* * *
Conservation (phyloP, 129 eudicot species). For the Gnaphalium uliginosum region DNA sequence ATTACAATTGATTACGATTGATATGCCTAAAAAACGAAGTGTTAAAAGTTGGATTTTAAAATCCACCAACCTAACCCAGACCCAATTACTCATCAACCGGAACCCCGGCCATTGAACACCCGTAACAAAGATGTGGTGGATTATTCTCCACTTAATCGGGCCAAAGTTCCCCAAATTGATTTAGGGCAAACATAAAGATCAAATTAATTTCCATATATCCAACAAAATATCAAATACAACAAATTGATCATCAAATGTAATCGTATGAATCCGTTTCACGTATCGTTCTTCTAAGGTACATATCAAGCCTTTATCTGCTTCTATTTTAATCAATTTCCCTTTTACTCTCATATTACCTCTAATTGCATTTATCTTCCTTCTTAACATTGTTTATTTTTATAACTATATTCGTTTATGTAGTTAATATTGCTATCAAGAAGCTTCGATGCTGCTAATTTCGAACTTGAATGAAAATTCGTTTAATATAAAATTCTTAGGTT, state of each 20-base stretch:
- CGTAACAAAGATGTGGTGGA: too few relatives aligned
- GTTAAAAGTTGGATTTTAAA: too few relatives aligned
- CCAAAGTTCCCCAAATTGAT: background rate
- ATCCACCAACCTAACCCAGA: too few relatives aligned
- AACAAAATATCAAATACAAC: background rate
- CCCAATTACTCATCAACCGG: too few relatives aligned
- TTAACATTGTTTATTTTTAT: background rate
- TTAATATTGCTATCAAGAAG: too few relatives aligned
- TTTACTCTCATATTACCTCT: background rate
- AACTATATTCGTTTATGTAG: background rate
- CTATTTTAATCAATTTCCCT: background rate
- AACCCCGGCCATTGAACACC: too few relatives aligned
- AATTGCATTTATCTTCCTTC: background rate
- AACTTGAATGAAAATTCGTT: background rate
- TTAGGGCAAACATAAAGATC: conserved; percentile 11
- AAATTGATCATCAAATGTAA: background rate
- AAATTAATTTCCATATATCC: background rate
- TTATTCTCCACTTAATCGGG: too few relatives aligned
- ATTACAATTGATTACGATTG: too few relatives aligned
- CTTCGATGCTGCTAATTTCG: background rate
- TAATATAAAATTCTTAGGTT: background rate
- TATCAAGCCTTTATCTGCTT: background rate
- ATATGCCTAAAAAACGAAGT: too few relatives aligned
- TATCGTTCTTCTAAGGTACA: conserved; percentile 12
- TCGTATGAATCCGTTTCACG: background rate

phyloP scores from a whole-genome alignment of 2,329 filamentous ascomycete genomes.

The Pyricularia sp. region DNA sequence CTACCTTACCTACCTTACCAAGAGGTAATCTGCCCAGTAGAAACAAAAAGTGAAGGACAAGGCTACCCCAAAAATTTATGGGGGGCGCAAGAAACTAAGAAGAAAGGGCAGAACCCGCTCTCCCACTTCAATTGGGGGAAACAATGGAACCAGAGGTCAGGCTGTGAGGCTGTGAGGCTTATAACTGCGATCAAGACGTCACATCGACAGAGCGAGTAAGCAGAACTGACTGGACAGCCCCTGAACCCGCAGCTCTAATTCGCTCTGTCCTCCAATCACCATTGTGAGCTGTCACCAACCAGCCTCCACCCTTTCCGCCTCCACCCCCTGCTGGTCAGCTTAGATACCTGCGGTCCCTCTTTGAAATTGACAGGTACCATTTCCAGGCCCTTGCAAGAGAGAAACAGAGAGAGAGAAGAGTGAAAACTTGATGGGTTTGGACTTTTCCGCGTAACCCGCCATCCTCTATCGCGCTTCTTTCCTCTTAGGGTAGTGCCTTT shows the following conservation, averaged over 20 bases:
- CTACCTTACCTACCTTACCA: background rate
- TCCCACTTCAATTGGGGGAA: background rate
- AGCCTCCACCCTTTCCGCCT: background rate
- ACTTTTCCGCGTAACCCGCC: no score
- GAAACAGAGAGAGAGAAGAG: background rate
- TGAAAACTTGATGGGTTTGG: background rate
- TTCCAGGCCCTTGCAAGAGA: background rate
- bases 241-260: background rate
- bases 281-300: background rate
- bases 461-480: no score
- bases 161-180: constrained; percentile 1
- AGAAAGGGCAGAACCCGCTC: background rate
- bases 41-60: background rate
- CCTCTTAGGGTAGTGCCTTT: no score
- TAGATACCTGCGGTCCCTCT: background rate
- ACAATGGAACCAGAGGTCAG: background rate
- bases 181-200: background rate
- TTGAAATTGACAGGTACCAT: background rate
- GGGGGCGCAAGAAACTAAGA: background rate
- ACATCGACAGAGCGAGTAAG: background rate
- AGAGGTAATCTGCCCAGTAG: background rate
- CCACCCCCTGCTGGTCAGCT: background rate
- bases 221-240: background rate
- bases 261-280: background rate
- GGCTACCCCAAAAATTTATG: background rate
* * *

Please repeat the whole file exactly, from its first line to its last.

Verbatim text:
Conservation (phyloP, 129 eudicot species). For the Gnaphalium uliginosum region DNA sequence ATTACAATTGATTACGATTGATATGCCTAAAAAACGAAGTGTTAAAAGTTGGATTTTAAAATCCACCAACCTAACCCAGACCCAATTACTCATCAACCGGAACCCCGGCCATTGAACACCCGTAACAAAGATGTGGTGGATTATTCTCCACTTAATCGGGCCAAAGTTCCCCAAATTGATTTAGGGCAAACATAAAGATCAAATTAATTTCCATATATCCAACAAAATATCAAATACAACAAATTGATCATCAAATGTAATCGTATGAATCCGTTTCACGTATCGTTCTTCTAAGGTACATATCAAGCCTTTATCTGCTTCTATTTTAATCAATTTCCCTTTTACTCTCATATTACCTCTAATTGCATTTATCTTCCTTCTTAACATTGTTTATTTTTATAACTATATTCGTTTATGTAGTTAATATTGCTATCAAGAAGCTTCGATGCTGCTAATTTCGAACTTGAATGAAAATTCGTTTAATATAAAATTCTTAGGTT, state of each 20-base stretch:
- CGTAACAAAGATGTGGTGGA: too few relatives aligned
- GTTAAAAGTTGGATTTTAAA: too few relatives aligned
- CCAAAGTTCCCCAAATTGAT: background rate
- ATCCACCAACCTAACCCAGA: too few relatives aligned
- AACAAAATATCAAATACAAC: background rate
- CCCAATTACTCATCAACCGG: too few relatives aligned
- TTAACATTGTTTATTTTTAT: background rate
- TTAATATTGCTATCAAGAAG: too few relatives aligned
- TTTACTCTCATATTACCTCT: background rate
- AACTATATTCGTTTATGTAG: background rate
- CTATTTTAATCAATTTCCCT: background rate
- AACCCCGGCCATTGAACACC: too few relatives aligned
- AATTGCATTTATCTTCCTTC: background rate
- AACTTGAATGAAAATTCGTT: background rate
- TTAGGGCAAACATAAAGATC: conserved; percentile 11
- AAATTGATCATCAAATGTAA: background rate
- AAATTAATTTCCATATATCC: background rate
- TTATTCTCCACTTAATCGGG: too few relatives aligned
- ATTACAATTGATTACGATTG: too few relatives aligned
- CTTCGATGCTGCTAATTTCG: background rate
- TAATATAAAATTCTTAGGTT: background rate
- TATCAAGCCTTTATCTGCTT: background rate
- ATATGCCTAAAAAACGAAGT: too few relatives aligned
- TATCGTTCTTCTAAGGTACA: conserved; percentile 12
- TCGTATGAATCCGTTTCACG: background rate

phyloP scores from a whole-genome alignment of 2,329 filamentous ascomycete genomes.

The Pyricularia sp. region DNA sequence CTACCTTACCTACCTTACCAAGAGGTAATCTGCCCAGTAGAAACAAAAAGTGAAGGACAAGGCTACCCCAAAAATTTATGGGGGGCGCAAGAAACTAAGAAGAAAGGGCAGAACCCGCTCTCCCACTTCAATTGGGGGAAACAATGGAACCAGAGGTCAGGCTGTGAGGCTGTGAGGCTTATAACTGCGATCAAGACGTCACATCGACAGAGCGAGTAAGCAGAACTGACTGGACAGCCCCTGAACCCGCAGCTCTAATTCGCTCTGTCCTCCAATCACCATTGTGAGCTGTCACCAACCAGCCTCCACCCTTTCCGCCTCCACCCCCTGCTGGTCAGCTTAGATACCTGCGGTCCCTCTTTGAAATTGACAGGTACCATTTCCAGGCCCTTGCAAGAGAGAAACAGAGAGAGAGAAGAGTGAAAACTTGATGGGTTTGGACTTTTCCGCGTAACCCGCCATCCTCTATCGCGCTTCTTTCCTCTTAGGGTAGTGCCTTT shows the following conservation, averaged over 20 bases:
- CTACCTTACCTACCTTACCA: background rate
- TCCCACTTCAATTGGGGGAA: background rate
- AGCCTCCACCCTTTCCGCCT: background rate
- ACTTTTCCGCGTAACCCGCC: no score
- GAAACAGAGAGAGAGAAGAG: background rate
- TGAAAACTTGATGGGTTTGG: background rate
- TTCCAGGCCCTTGCAAGAGA: background rate
- bases 241-260: background rate
- bases 281-300: background rate
- bases 461-480: no score
- bases 161-180: constrained; percentile 1
- AGAAAGGGCAGAACCCGCTC: background rate
- bases 41-60: background rate
- CCTCTTAGGGTAGTGCCTTT: no score
- TAGATACCTGCGGTCCCTCT: background rate
- ACAATGGAACCAGAGGTCAG: background rate
- bases 181-200: background rate
- TTGAAATTGACAGGTACCAT: background rate
- GGGGGCGCAAGAAACTAAGA: background rate
- ACATCGACAGAGCGAGTAAG: background rate
- AGAGGTAATCTGCCCAGTAG: background rate
- CCACCCCCTGCTGGTCAGCT: background rate
- bases 221-240: background rate
- bases 261-280: background rate
- GGCTACCCCAAAAATTTATG: background rate